Skip to main content

Five Departments Beat Back Brush Fire Near Gun Club on Saturday

Sat, 04/10/2021 - 20:15
A Sag Harbor firefighter battles a brush fire on Saturday near the Maidstone Gun Club.
Michael Heller photos

A brush fire steadily crept across approximately 3 acres at the northern edge of the Maidstone Gun Club in Wainscott on Saturday starting around noon. According to East Hampton Fire Department Chief Gerry Turza, a pilot approaching the East Hampton Town Airport called it in, which he said happens every once in a while.

Though “logistically challenging,” with the help of the Suffolk County Police Department’s helicopter for an aerial view the emergency was declared over at 3:30 p.m., Chief Turza said. The East Hampton Town fire marshal is conducting an investigation into the cause of the fire. No injuries were reported.

Brush fire wants to "burn upwards," the chief said, so the hilly terrain allowed it to do just that. The fire traveled through the brush with sporadic “main fronts." It was all-hands-on-deck in response to the “deep-seated fire” located south of the power lines at the edge of the gun club's rifle range, which made navigation difficult, Chief Turza noted.

The East Hampton Fire Department’s brush truck was disabled early in the response due to complicated topography. With the number of hills and hidden rocks, Chief Turza said they were fortunate to have crew members skilled in the “lost art” of tough truck-driving.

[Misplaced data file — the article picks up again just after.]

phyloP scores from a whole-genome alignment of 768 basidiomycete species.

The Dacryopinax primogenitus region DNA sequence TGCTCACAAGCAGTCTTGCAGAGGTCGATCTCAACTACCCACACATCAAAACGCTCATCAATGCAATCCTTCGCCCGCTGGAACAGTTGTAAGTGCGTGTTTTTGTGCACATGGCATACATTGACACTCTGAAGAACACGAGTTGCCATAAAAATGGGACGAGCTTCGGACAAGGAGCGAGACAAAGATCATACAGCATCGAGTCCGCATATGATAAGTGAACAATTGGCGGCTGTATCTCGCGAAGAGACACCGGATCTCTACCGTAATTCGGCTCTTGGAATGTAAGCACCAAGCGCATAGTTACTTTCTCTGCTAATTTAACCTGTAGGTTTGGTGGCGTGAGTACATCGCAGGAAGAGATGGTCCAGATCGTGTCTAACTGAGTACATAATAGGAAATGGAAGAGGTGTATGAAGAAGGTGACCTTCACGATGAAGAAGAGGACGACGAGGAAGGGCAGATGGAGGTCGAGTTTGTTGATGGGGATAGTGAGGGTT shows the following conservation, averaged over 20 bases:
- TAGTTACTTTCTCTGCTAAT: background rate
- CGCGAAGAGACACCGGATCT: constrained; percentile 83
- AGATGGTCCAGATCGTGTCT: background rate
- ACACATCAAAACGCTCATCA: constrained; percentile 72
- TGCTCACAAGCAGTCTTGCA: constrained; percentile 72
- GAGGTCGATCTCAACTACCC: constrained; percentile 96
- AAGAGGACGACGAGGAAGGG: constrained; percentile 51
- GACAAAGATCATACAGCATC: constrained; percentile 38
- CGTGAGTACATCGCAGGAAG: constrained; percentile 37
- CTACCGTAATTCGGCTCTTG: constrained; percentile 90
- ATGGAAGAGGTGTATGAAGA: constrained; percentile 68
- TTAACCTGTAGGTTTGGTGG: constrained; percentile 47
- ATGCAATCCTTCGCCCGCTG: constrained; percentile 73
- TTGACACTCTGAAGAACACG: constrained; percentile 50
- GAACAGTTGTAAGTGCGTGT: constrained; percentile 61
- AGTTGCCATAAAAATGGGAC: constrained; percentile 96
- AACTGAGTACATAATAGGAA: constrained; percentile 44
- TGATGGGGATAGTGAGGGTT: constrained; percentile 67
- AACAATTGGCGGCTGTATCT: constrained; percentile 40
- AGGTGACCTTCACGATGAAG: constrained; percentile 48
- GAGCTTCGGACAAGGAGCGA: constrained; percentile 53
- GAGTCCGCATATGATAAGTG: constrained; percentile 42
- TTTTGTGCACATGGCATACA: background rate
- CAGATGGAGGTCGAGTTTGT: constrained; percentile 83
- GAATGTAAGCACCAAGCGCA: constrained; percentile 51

In addition to East Hampton's engine, tanker, and brush truck, firefighting crews were called in from Sag Harbor, Bridgehampton, Amagansett, and Southampton. The Sag Harbor Fire Department provided one tanker, a four-wheel drive pumper, and brush truck. Southampton Ambulance personnel brought rehab equipment, which is generally used for firefighter health checks on-the-go, and a specialized all-terrain utility vehicle. The East Hampton Village Volunteer Ambulance company also responded to the emergency.

The initial fire took a little over an hour to contain and the responders spent about one and a half hours “mopping it up," the chief said.


This story has been updated since it was first published to correct acreage and other information that had been provided by the East Hampton Fire Department.


Thank you for reading . . . 
...Your support for The East Hampton Star helps us deliver the news, arts, and community information you need. Whether you are an online subscriber, get the paper in the mail, delivered to your door in Manhattan, or are just passing through, every reader counts. We value you for being part of The Star family.

Your subscription to The Star does more than get you great arts, news, sports, and outdoors stories. It makes everything we do possible.